Blinken upgrades Palestinian ties. The United States will reopen its Jerusalem consulate—a key diplomatic office serving Palestinian residents of the West Bank, Gaza Strip, and East Jerusalem—U.S. Secretary of State Antony Blinken said in Jerusalem on Tuesday, undoing the Trump administration’s decision to shutter the office in 2018 and merge it into the new embassy that was relocated from Tel Aviv to Jerusalem. Blinken announced a further $40 million in aid to the Palestinians, including $5.5 million in emergency assistance for Gaza.

Speaking alongside Blinken on Tuesday, Israeli Prime Minister Benjamin Netanyahu gave his view on U.S. efforts to return to the 2015 Iran nuclear deal, known as the Joint Comprehensive Plan of Action (JCPOA). “I can tell you that I hope that the United States will not go back to the old JCPOA because we believe that that deal paves the way for Iran to have an arsenal of nuclear weapons with international legitimacy,” Netanyahu said. Blinken continues his Middle East tour today with a visit to Egypt and Jordan.

Armenia-Azerbaijan tensions. Armenia accused Azerbaijan of killing one of its soldiers in a shootout on Armenia’s eastern border. Armenia said Azerbaijani forces were the first to shoot in the latest ratcheting up of tensions between the two countries following an alleged Azerbaijani incursion into Armenian territory earlier this month. Azerbaijan has denied the incident took place. “According to our information, the incident involving the death of an Armenian soldier was an accident, and it has nothing to do with the Azerbaijani side,” Azerbaijan’s ministry of defense said in a statement

Lukashenko speaks. Belarusian President Aleksandr Lukashenko will deliver remarks to Belarus’s parliament today in his first public statement since the arrest of journalist Roman Protasevich after Belarusian authorities forced a Ryanair flight to land in Minsk. Opposition leader Svetlana Tikhanovskaya, who claimed victory in the August 2020 presidential contest, has urged Western countries to do more to punish Lukashenko’s government. “Suspension of flights over Belarus doesn’t solve the real problem. The problem is the terrorist regime that rigged elections last year,” she said in a call with U.S. National Security Advisor Jake Sullivan.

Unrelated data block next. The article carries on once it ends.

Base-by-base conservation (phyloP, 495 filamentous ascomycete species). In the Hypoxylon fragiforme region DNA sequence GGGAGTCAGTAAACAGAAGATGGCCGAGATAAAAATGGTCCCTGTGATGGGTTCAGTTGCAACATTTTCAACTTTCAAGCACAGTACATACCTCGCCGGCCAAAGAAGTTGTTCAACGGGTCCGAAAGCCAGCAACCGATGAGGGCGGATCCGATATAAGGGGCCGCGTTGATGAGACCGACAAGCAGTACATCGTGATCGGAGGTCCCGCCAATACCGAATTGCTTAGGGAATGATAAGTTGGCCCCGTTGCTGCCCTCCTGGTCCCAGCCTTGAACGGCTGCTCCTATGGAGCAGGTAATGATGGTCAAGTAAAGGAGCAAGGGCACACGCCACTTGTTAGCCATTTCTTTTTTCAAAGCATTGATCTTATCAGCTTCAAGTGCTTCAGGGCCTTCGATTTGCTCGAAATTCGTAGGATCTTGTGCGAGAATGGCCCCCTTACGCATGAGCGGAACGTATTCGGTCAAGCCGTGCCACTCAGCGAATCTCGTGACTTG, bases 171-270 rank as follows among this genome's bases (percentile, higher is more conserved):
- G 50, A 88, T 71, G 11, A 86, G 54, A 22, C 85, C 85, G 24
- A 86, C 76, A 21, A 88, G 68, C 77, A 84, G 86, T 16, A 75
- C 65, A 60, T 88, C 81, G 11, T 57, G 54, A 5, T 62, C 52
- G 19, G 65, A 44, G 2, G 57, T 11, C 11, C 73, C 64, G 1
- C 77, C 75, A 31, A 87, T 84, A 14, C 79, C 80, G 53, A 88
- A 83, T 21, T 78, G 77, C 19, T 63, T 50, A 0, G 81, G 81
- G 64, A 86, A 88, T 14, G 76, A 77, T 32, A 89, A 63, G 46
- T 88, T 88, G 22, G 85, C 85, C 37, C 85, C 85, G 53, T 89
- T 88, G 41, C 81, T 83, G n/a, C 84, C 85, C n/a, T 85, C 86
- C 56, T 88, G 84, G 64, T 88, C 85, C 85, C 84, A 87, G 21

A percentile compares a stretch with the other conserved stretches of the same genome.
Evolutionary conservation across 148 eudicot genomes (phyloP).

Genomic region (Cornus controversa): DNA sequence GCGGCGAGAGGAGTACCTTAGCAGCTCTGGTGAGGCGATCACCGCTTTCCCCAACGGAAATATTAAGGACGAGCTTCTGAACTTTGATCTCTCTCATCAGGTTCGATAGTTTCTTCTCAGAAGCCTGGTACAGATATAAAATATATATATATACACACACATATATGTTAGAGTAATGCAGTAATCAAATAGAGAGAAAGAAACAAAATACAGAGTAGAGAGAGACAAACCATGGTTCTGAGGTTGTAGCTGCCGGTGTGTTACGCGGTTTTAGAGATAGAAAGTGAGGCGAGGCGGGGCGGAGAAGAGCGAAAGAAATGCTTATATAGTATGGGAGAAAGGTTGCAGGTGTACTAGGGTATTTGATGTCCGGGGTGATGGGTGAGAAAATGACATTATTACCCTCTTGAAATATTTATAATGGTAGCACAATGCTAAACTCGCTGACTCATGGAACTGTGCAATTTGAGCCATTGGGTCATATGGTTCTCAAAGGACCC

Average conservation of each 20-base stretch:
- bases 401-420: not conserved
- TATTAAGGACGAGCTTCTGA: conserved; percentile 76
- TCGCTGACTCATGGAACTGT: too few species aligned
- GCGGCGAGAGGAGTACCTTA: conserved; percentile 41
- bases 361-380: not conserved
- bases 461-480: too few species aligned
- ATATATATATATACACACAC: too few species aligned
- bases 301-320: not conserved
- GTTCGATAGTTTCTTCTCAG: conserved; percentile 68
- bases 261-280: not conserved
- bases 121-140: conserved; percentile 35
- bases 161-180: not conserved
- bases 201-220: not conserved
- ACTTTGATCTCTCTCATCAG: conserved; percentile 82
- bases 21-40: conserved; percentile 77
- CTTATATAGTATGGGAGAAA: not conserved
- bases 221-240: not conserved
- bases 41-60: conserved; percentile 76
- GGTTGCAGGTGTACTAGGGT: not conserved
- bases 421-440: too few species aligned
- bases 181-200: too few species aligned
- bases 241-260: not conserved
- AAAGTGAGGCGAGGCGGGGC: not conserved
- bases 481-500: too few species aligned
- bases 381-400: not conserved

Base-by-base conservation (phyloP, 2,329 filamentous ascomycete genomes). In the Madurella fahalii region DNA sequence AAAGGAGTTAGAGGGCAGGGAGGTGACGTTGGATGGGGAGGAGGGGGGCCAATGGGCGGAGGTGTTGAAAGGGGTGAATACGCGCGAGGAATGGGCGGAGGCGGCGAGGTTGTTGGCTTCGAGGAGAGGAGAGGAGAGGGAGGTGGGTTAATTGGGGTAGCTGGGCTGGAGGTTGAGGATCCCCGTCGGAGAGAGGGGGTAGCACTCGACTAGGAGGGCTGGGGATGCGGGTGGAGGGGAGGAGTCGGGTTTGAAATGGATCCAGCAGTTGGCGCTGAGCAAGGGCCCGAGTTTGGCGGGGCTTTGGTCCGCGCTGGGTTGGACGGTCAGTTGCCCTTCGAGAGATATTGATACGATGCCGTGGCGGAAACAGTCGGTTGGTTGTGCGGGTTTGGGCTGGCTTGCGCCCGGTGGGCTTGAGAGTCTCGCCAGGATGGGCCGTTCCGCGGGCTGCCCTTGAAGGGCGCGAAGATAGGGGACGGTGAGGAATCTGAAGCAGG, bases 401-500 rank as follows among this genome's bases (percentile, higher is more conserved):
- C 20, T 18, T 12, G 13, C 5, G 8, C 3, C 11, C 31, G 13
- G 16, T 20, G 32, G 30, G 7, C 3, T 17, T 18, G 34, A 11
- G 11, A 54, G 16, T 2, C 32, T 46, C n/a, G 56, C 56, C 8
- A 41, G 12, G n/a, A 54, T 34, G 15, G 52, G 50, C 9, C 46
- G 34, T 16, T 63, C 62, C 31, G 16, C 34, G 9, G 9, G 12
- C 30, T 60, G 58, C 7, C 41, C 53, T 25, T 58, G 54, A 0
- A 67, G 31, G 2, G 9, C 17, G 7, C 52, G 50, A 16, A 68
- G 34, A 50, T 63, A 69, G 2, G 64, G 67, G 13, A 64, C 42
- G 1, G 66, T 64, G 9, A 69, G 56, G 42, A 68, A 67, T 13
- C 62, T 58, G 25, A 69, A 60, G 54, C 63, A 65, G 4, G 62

Keep an Eye On 

The Biden-Putin summit. U.S. President Joe Biden will meet with Russian President Vladimir Putin in Geneva on June 16, the White House confirmed on Tuesday. The meeting will take place after Biden attends a G-7 summit in the United Kingdom. “The leaders will discuss the full range of pressing issues as we seek to restore predictability and stability to the U.S.-Russia relationship,” White House press secretary Jen Psaki said, adding there were no preconditions for the meeting.

Dutch climate ruling. A Dutch court will rule today on whether the Anglo-Dutch company Royal Dutch Shell, one of the world’s biggest oil companies, has a legal responsibility to combat climate change. The case was brought by the Dutch arm of Friends of the Earth and alleges Shell is violating human rights by continuing to extract fossil fuels and is thereby working against the goals of the Paris Agreement. Although the ruling will only be legally binding in the Netherlands, the case is being closely watched by environmental campaigners around the world.


Odds and Ends

The moon is 240,000 miles away, but 100 Australians will get a chance to see it from 43,000 feet closer today as they take off in a three-hour flight to nowhere in the skies above Sydney. The flight coincides with the red blood super moon, a rare event when a lunar eclipse takes place while the moon is on its closest path to Earth, and tickets (with prices ranging from $386 to $1,162) sold out in less than 30 minutes. The flight has been designed for the “optimal flight path” to view the moon, according to Qantas, the airline hosting the flight, and comes complete with an on-board astronomer to educate passengers.

Colm Quinn was a staff writer at Foreign Policy between 2020 and 2022. Twitter: @colmfquinn